Manhattan District Court Writes Final Chapter in Litigation Between Internet Law Library and Hedge Fund Adviser Southridge Capital Management; Orders Tech Firm to Pay Adviser Almost $1.2 Million in Attorney’s Fees on Top of Damages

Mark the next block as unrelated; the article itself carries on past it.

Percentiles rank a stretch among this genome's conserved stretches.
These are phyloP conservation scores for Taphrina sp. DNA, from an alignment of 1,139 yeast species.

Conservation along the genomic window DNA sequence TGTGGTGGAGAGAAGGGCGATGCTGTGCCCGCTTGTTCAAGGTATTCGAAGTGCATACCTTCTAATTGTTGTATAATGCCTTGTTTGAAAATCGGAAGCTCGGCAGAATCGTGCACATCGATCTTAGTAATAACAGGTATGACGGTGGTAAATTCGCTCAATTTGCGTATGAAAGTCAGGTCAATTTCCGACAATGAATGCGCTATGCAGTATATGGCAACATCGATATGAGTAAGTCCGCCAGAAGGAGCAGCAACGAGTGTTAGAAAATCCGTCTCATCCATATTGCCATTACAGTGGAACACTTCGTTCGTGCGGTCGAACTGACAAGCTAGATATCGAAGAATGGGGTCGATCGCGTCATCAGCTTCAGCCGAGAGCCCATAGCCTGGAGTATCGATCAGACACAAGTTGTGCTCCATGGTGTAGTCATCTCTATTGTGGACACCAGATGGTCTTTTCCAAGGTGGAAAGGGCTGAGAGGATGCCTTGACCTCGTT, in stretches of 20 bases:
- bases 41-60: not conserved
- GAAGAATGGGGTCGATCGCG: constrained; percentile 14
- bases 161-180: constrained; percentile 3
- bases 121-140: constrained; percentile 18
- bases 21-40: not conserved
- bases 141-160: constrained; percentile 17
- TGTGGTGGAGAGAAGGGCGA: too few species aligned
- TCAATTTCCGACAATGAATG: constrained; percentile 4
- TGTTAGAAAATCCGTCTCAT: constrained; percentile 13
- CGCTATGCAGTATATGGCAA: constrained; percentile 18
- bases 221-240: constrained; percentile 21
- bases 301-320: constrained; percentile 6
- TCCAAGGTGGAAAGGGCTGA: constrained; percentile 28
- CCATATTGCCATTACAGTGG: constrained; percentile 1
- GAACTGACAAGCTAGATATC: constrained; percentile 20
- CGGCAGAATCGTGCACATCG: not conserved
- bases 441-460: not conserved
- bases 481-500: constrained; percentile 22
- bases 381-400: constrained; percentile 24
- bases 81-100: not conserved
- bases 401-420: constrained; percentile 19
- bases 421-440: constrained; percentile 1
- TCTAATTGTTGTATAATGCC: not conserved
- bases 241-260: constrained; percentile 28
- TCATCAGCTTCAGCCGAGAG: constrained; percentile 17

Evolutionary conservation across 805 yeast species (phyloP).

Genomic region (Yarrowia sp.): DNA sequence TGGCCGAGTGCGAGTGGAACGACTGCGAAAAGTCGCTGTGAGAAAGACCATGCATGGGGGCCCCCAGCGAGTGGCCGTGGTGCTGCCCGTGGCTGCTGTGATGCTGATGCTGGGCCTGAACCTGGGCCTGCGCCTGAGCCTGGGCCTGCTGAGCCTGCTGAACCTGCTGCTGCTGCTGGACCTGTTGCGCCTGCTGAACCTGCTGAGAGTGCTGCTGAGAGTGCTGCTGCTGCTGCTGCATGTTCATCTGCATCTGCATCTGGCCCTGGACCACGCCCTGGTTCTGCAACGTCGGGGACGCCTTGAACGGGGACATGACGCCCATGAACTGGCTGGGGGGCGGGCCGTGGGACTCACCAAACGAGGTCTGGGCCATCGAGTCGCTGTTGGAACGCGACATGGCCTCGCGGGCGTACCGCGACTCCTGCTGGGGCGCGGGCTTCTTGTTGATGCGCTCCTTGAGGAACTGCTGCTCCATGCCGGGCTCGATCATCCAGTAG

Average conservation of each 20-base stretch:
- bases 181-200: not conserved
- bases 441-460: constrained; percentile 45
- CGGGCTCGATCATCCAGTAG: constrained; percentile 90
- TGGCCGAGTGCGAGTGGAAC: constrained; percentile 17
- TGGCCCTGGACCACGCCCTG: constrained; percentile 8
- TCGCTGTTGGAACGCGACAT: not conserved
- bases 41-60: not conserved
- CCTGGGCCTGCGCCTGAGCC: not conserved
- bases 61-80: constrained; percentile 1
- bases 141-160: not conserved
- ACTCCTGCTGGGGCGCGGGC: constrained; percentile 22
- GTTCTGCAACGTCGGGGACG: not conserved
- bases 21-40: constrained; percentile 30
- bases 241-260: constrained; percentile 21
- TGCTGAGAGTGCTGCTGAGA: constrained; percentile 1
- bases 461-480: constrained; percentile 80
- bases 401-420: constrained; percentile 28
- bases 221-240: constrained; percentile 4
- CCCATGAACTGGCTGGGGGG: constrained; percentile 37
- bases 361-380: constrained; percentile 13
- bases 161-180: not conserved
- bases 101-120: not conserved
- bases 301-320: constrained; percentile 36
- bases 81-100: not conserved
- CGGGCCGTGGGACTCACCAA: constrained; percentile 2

On August 9, 2010, the United States District Court for the Southern District of New York (Southern District) effectively ended the decade-long litigation between Internet Law Library, Inc. (INL), its executives and several of its shareholders, and Southridge Capital Management, LLC (Southridge), its principals and affiliates, including hedge fund Cootes Drive, LLC, and its broker, Thomson Kernaghan & Co., Ltd. (TK & Co.).  The litigation arose out of a “floorless” or “toxic” convertible securities purchase agreement between INL and Cootes Drive.  The agreement allowed Cootes Drive to demand conversion of its INL preferred stock into common stock based on a floating conversion ratio tied to the common stock’s market price, and obligated Cootes Drive to float a $25 million line of equity, so long as INL common stock remained priced above a certain level.  This arrangement arguably provided Cootes Drive and its affiliates with an incentive to aggressively short-sell INL common stock, because the further they decreased its price, the more common stock Cootes Drive could obtain on conversion (which it could use to cover its short positions and profit from the difference), and because that decrease would eliminate its obligation to provide a line of equity.  The agreement proved disastrous for INL, just as it has for many other companies with similar financing arrangements.  Its common stock price fell precipitously after it signed the agreement, allegedly due to Cootes Drive and its broker, TK & Co., short selling its common stock.  INL filed a lawsuit against Southridge and its affiliates in a Texas district court for fraud and market manipulation.  Cootes Drive filed a countersuit for breach in the Southern District after INL refused to redeem its preferred shares and to honor a promissory note.  The Southern District accused INL of forum shopping, consolidated the actions, found INL’s complaint legally sufficient to survive a motion to dismiss, but then dismissed that complaint as a sanction for its flagrant disregard of court orders and discovery abuses.  It then granted summary judgment to Cootes Drive, because INL had failed to provide evidence that Cootes Drive committed a material breach that would excuse INL from redeeming its preferred shares or honoring the note.  It emphasized that Cootes Drive’s short-selling of a “small amount of” INL shares was only “a technical violation” of their agreement and that INL had failed to supply evidence showing that TK & Co. had shorted significant quantities of common stock at the behest of Cootes Drive.  It also refused INL’s request for additional discovery to establish that connection, due in large part to its prior discovery abuses.  The Court then awarded over $1.1 million in damages to Cootes Drive, and required INL to pay Cootes Drive over $1.2 million in attorney’s fees.  This article surveys many of the opinions in the litigation to provide a detailed analysis of the factual background and legal analyses of various courts.  The article also identifies and discusses the legal principles established by the litigation that have broad, ongoing application to private investments by hedge funds in private or public companies.

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